Friday, July 11, 2014

Training: "X" Marks the Spot, Now Get Off of It!

Where are you sitting/standing/laying right now? Look under you, do you see an “X” marking the spot there? Well you probably won’t. “X” is wherever you are right now. Most of the time you’re standing or sitting if you are attacked. To get off this “X” you must move. You should move quickly if possible.
I was in a mall doing some business one day. I was dealing with money and was followed out of the mall by two idiots. They were intent on robbing me. Or at least that’s what they thought. They were young and stupid, thank goodness. Had they been older and more “experienced” things would have been different. As it was, I stopped and we talked. I moved and we talked again. I was constantly making him adjust his position. That is what getting off the “X” means, moving.
Your mindset should be to not only defend, but that if needed, you will do harm to another. This can be lethal or non-lethal harm. Skill is important, but mindset rules.
Many things these days are called tactical. Whenever I put 550 paracord on something, I tease my wife and call it “tactical”. There’s a tactical mirror in our shower. But literally, thousands of pieces of gear are called tactical. Most have little to do with tactics. Tactics are actions to achieve an objective. If you are ever in combat, you should listen to this sound advice: Shoot, move, communicate. One of the key elements in this mantra that the Army pounds into their soldier’s heads is that of movement. This is the most important thing you can learn to survive a firefight. One of the first things to do is actually a tactical move. Get off the “X”! Execute a quick lateral move off of the spot you were standing. More than likely, this move would be simultaneous with your weapon draw. It would be a good thing to train and get in the habit of moving to reset the attackers OODA loop (See blog 3/20/2014 The OODA Loop – Combat Concept). Always be in threat condition Yellow (See blog 3/18/2014 Yellow to Orange). If you are aware and going through your own OODA Loop and can move off the “X”, your attacker will have to reevaluate and go through his Loop. If you keep moving, he will have to do this more than once. That takes time. Even a fraction of a second can make a difference. Do this more than once and the time adds up. Time to maneuver, to shoot, or find cover. Just as scanning, looking left and right, can break our own tunnel vision, moving can give us that “break “ in concentration and tunnel vision too. In a fight, especially one you did not initiate, you need all the advantage you can get. Movement makes sense in so many ways. Beside what we’ve discussed, moving makes you a harder target. It can move you toward cover if needed. It can give you more distance to the attacker. Moving to your 9:00 or 9:30 (the attacker being at 12:00) gives the attacker much more to deal with. He’s worried about being shot too. The more lateral you move, the more the bad guy will have to change his OODA. The benefits from this simple movement is amazing.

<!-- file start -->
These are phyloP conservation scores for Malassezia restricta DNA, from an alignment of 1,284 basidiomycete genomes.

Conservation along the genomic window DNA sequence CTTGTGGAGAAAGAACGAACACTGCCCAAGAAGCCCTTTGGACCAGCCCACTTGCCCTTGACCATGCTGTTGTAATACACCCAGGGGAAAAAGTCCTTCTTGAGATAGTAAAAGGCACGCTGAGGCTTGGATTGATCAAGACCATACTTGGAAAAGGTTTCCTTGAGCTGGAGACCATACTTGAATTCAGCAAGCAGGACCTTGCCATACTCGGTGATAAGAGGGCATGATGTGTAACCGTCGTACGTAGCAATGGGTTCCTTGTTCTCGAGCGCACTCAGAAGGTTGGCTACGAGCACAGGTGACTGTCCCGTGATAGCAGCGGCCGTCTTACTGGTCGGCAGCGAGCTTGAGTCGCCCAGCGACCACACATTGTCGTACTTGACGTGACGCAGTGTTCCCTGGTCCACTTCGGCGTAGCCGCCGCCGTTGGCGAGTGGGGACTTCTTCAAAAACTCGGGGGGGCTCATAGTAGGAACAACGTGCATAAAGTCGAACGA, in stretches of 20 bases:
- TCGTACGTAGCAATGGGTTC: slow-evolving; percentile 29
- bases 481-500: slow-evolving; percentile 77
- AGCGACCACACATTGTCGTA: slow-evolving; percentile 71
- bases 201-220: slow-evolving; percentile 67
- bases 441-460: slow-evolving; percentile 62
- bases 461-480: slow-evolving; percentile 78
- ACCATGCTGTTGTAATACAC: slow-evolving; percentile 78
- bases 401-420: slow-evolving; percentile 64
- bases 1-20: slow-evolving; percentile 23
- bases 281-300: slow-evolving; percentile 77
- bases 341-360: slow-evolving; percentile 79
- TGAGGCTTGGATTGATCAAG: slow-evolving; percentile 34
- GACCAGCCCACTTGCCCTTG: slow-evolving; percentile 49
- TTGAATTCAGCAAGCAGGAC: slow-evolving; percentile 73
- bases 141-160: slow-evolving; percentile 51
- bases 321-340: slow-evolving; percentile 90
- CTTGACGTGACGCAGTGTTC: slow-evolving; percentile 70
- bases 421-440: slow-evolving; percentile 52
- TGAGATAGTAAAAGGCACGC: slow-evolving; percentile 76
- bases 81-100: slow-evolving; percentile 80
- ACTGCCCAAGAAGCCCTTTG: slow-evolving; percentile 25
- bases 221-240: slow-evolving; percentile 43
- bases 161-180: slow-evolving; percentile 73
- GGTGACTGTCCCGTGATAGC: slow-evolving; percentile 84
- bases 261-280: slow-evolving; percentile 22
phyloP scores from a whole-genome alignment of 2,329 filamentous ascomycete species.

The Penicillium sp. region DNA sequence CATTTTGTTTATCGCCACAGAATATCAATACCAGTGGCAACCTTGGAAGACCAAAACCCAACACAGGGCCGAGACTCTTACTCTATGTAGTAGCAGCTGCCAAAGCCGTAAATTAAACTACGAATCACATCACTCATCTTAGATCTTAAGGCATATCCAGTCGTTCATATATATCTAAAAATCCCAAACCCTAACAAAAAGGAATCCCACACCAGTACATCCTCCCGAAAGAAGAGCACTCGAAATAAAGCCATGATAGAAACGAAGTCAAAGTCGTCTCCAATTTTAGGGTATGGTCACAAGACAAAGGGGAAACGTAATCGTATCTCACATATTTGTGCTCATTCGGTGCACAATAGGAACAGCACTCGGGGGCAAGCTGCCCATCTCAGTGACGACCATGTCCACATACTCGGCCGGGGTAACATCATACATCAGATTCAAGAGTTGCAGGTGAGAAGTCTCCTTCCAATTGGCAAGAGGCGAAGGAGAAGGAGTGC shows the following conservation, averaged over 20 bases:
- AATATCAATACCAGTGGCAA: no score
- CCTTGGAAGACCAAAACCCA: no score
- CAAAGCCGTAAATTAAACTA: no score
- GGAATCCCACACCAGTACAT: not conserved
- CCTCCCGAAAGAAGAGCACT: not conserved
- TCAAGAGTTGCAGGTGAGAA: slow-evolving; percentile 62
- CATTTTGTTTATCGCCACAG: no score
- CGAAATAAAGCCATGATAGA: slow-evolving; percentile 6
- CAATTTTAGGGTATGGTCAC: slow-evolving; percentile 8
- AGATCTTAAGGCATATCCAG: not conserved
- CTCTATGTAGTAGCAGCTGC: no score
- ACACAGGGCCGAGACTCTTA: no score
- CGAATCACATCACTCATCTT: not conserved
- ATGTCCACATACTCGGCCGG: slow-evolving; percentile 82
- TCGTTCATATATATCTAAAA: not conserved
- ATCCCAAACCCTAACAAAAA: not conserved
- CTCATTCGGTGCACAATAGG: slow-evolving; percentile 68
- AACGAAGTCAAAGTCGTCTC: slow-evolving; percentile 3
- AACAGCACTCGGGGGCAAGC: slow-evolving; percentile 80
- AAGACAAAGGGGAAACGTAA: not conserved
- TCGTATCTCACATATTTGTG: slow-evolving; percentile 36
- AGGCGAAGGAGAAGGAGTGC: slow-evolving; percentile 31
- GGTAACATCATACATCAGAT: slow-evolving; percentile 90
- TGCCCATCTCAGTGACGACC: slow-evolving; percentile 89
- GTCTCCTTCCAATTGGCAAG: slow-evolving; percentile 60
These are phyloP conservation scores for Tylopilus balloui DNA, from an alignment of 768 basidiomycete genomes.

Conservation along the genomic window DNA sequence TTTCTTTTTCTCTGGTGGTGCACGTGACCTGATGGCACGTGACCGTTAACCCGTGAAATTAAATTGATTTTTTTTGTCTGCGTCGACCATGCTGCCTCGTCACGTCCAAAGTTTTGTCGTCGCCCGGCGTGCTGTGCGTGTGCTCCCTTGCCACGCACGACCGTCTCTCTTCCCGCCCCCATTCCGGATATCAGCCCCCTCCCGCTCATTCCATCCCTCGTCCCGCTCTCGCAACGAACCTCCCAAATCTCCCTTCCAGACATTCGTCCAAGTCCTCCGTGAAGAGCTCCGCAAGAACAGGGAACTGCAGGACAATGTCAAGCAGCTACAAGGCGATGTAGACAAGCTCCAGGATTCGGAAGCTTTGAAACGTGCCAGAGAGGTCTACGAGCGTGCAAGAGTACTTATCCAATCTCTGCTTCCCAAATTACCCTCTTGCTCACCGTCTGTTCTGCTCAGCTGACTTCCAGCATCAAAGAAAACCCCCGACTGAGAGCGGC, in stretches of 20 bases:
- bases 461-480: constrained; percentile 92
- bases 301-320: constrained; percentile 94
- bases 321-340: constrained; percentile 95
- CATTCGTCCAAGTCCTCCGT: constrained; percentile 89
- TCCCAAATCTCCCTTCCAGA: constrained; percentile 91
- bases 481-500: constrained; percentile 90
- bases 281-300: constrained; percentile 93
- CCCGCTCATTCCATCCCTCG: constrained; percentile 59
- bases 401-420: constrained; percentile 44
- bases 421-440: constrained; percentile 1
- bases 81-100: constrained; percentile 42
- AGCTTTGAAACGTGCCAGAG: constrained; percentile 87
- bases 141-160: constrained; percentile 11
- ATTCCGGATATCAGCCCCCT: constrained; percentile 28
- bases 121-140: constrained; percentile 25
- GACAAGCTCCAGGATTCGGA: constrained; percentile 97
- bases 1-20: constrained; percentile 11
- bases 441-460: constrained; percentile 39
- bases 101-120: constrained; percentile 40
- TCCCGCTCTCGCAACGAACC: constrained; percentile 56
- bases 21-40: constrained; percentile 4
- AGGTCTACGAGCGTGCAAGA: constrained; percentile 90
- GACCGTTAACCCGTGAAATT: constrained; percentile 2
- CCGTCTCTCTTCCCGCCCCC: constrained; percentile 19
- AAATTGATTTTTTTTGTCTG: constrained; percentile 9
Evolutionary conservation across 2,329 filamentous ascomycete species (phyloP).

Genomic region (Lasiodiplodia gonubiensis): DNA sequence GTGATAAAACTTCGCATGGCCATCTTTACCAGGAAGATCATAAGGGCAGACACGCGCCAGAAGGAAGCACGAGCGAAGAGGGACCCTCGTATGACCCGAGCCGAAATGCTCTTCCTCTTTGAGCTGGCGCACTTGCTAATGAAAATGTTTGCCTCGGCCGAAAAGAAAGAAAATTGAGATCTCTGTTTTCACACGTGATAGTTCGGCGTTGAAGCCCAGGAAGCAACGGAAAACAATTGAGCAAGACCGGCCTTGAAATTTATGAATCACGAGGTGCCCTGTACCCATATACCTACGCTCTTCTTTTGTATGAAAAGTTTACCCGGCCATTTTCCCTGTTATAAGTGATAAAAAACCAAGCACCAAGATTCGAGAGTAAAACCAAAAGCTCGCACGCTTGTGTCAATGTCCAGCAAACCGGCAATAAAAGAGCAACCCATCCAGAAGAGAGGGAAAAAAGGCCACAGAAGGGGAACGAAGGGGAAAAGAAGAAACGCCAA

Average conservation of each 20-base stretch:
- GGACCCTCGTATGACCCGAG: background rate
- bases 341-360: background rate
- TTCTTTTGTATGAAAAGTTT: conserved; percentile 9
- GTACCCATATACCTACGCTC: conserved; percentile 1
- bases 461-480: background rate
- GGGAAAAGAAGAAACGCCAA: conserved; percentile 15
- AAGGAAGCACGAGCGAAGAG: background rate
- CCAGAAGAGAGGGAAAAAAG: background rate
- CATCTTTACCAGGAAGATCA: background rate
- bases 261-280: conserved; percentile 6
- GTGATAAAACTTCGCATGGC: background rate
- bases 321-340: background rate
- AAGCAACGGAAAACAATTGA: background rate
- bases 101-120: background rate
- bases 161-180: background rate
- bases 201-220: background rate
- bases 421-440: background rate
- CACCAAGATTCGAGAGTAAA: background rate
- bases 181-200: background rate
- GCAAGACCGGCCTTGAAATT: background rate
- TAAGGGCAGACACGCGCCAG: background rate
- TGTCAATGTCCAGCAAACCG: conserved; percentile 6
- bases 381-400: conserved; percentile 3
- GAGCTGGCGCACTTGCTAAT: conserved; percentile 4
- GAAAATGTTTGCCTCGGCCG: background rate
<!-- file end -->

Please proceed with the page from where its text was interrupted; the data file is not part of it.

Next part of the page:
This isn’t to say if you do this you won’t get hurt. Improving your odds is all you are trying to accomplish.

The days of going to the range and standing there popping off perfectly placed shots should be over. Shooting from cover, shooting from various angles and positions, and of course movement should be in every training program. This is closer to reality.
Two of my favorite drills that help in this are as follows:
The El Presidente Drill -- At ten yards, facing three targets placed one yard apart, shoulder to shoulder. At the signal, draw and fire two rounds on each target, reload, and re-engage each target with two rounds. The shooter should fire as fast as they can and still keep all hits within the A-zone of the target. Once the shooter can perform this Drill with consistent good results, practice the traditional "El Presidente" Drill: Begin with your back to the targets. At the signal, turn and then draw and engage each target with two rounds, perform a mandatory reload, and re-engage each target with two rounds. The goal is accuracy, shooting quickly yet keeping all rounds in the A-zone of the target. Another alternative is performing either one of the versions above, but after the reload engaging the head of each target with either one or two rounds. Doing this teaches the shooter to "change gears" -- first engaging the targets fast with coarse accuracy and then slowing down to deliver precision head shots.
El Presidente was designed by Jeff Cooper as a rough benchmark of handgun skills. It is probably the most widely known handgun standard around.

Shoot And Move Drill -- Fire five shots moving forward. Then five shots retreating. Then begin at the 10 yard line and leave a magazine on the ground at the 3 yard line. At the start signal, move forward firing until you have reached the point where you placed the fresh magazine. Pick up the magazine from the ground and reload and then fire as you retreat back to the starting point.
This drill was developed by shooting champion Rob Leatham

Like Distance, movement can be your friend. Even if you never get to a skill level where you can move and shoot, at least develop a shoot, move, shoot regime. Often this is just as good and accuracy goes way up!

Semper Paratus

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